To quote Yoshua Bengio:

Many mathematical objects can be understood better by breaking them into constituent parts, or ﬁnding some properties of them that are universal, not caused by the way we choose to represent them.

For example, integers can be decomposed into prime factors. The way we represent the number 12 will change depending on whether we write it in base ten or in binary, but it will always be true that 12 = 2 × 2 × 3.

From this representation we can conclude useful properties, such as that 12 is not divisible by 5, or that any integer multiple of 12 will be divisible by 3.

Much as we can discover something about the true nature of an integer by decomposing it into prime factors, we can also decompose matrices in ways that show us information about their functional properties that is not obvious from the representation of the matrix as an array of elements.

One of the most widely used kinds of matrix decomposition is called eigen-decomposition, in which we decompose a matrix into a set of eigenvectors and eigenvalues.

PCA is a tool for finding patterns in high-dimensional data such as images. Machine-learning practitioners sometimes use PCA to preprocess data for their neural networks. By centering, rotating and scaling data, PCA prioritizes dimensionality (allowing you to drop some low-variance dimensions) and can improve the neural network’s convergence speed and the overall quality of results.

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Get StartedTo get to PCA, we’re going to quickly define some basic statistical ideas – *mean, standard deviation, variance* and *covariance* – so we can weave them together later. Their equations are closely related.

*Mean* is simply the average value of all *x*’s in the set X, which is found by dividing the sum of all data points by the number of data points, *n*.

*Standard deviation*, as fun as that sounds, is simply the square root of the average square distance of data points to the mean. In the equation below, the numerator contains the sum of the differences between each datapoint and the mean, and the denominator is simply the number of data points (minus one), producing the average distance.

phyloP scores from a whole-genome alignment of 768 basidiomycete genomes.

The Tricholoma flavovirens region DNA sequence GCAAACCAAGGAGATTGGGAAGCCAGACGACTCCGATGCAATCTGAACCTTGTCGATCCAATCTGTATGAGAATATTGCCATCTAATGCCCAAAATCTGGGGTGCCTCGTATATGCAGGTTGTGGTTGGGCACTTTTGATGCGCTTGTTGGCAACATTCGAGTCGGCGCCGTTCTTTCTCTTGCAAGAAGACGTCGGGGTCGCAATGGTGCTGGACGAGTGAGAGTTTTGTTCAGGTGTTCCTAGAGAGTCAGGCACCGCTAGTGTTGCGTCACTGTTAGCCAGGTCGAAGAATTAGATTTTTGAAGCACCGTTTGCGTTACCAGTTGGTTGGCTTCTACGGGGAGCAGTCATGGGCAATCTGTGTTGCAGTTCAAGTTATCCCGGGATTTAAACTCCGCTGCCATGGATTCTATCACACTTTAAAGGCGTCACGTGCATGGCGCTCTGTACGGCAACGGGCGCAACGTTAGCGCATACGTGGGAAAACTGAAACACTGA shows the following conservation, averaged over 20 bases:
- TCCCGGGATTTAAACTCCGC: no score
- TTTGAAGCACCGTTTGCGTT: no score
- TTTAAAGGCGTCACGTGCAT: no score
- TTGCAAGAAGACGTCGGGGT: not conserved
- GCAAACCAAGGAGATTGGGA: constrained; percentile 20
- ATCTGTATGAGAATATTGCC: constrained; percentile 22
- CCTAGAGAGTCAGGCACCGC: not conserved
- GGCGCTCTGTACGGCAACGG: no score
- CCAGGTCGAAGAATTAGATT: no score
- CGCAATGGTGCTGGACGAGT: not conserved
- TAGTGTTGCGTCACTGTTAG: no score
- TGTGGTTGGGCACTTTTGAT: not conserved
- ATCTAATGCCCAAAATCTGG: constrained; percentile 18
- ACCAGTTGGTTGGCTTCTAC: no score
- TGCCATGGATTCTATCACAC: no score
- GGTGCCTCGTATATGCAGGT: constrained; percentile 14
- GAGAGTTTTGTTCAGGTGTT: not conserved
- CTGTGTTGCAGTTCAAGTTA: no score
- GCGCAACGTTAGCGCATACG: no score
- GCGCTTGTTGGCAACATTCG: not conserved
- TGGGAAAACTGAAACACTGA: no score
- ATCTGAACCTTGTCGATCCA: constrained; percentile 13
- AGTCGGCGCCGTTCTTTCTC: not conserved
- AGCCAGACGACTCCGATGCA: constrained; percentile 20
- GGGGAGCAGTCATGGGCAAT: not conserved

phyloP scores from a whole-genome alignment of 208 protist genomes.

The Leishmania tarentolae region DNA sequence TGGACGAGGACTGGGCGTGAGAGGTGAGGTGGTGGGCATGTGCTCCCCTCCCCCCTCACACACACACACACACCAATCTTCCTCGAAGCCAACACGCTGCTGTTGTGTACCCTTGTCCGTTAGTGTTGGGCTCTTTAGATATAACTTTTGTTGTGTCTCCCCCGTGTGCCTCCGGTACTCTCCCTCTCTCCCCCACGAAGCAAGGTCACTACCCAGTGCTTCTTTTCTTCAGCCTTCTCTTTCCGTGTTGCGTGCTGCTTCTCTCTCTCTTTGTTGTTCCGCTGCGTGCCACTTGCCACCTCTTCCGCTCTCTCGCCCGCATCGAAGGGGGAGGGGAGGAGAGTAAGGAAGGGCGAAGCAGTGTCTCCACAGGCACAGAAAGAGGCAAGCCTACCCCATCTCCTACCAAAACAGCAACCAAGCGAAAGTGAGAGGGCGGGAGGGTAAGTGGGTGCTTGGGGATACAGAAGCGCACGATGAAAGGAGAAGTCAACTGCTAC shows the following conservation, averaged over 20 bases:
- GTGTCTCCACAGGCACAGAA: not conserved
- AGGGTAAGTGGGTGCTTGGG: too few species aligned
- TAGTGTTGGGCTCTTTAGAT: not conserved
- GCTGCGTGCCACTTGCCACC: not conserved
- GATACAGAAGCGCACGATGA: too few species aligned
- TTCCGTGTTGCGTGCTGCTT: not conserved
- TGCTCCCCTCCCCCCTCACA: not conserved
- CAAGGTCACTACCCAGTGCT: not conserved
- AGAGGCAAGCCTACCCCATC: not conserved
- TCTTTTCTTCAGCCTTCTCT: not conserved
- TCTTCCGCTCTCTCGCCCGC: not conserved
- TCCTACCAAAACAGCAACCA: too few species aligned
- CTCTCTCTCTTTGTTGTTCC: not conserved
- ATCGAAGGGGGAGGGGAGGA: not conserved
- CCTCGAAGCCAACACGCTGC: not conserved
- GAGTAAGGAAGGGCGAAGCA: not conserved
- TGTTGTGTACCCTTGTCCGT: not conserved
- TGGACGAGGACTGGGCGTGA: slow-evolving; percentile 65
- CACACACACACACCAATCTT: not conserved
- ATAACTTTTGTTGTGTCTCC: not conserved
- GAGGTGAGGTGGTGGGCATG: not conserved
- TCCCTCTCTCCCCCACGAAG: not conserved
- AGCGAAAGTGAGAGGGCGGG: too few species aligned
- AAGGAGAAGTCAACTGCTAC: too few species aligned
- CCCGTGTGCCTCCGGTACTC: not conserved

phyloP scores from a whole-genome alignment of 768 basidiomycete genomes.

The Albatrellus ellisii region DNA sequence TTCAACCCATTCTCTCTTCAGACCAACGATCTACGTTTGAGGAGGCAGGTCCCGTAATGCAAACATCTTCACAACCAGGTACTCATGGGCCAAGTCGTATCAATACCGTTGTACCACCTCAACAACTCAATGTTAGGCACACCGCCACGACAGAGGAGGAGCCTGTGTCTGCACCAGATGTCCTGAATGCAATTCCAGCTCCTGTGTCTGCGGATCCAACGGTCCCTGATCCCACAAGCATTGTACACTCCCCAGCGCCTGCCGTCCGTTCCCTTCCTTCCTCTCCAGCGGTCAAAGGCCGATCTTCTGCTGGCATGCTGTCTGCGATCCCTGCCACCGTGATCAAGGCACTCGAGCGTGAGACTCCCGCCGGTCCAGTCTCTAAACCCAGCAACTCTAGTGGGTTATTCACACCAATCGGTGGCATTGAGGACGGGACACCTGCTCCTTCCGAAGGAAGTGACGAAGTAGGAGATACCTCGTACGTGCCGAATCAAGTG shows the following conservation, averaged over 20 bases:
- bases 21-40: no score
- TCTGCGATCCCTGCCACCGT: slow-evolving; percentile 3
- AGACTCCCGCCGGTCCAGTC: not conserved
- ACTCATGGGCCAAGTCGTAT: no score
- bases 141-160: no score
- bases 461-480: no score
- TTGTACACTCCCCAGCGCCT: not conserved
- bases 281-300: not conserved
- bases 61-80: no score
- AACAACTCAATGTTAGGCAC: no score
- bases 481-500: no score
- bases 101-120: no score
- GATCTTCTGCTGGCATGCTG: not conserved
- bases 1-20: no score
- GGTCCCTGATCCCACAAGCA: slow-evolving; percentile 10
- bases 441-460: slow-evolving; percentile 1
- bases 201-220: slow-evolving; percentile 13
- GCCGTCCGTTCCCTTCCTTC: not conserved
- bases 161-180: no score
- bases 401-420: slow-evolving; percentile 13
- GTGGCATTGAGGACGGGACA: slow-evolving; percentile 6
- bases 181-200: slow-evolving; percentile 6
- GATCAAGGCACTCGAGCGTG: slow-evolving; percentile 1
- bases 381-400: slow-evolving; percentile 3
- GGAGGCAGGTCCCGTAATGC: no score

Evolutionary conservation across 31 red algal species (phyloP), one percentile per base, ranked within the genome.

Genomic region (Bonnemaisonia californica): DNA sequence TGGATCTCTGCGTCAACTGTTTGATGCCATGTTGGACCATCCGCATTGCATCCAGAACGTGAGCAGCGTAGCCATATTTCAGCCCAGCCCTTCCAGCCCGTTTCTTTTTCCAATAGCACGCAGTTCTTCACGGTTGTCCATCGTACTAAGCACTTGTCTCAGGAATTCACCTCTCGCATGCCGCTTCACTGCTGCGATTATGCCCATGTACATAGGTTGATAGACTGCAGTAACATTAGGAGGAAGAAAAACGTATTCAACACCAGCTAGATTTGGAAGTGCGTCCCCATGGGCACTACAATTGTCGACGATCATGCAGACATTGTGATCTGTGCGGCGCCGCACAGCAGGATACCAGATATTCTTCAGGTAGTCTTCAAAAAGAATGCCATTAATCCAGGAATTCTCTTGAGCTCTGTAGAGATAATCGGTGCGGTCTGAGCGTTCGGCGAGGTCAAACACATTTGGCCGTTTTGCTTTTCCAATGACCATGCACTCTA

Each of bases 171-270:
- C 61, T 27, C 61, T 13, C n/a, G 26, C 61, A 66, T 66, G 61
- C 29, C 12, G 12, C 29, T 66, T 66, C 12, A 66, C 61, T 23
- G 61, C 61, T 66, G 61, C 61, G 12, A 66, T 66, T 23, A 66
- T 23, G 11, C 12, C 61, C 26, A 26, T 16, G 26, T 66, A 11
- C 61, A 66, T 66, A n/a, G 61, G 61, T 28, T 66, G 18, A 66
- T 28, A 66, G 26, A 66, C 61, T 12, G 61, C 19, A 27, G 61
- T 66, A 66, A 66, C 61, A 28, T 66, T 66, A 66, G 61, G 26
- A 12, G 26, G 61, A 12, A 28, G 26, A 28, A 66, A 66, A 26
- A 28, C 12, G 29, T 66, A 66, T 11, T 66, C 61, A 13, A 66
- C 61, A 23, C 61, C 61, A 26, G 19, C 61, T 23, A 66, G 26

Variance is the measure of the data’s spread. If I take a team of Dutch basketball players and measure their height, those measurements won’t have a lot of variance. They’ll all be grouped above six feet.

But if I throw the Dutch basketball team into a classroom of psychotic kindergartners, then the combined group’s height measurements will have a lot of variance. Variance is the spread, or the amount of difference that data expresses.

Variance is simply standard deviation squared, and is often expressed as *s^2*.

For both variance and standard deviation, squaring the differences between data points and the mean makes them positive, so that values above and below the mean don’t cancel each other out.

Let’s assume you plotted the age (x axis) and height (y axis) of those individuals (setting the mean to zero) and came up with an oblong scatterplot:

PCA attempts to draw straight, explanatory lines through data, like linear regression.

Each straight line represents a “principal component,” or a relationship between an independent and dependent variable. While there are as many principal components as there are dimensions in the data, PCA’s role is to prioritize them.

The first principal component bisects a scatterplot with a straight line in a way that explains the most variance; that is, it follows the longest dimension of the data. (This happens to coincide with the least error, as expressed by the red lines…) In the graph below, it slices down the length of the “baguette.”

The second principal component cuts through the data perpendicular to the first, fitting the errors produced by the first. There are only two principal components in the graph above, but if it were three-dimensional, the third component would fit the errors from the first and second principal components, and so forth.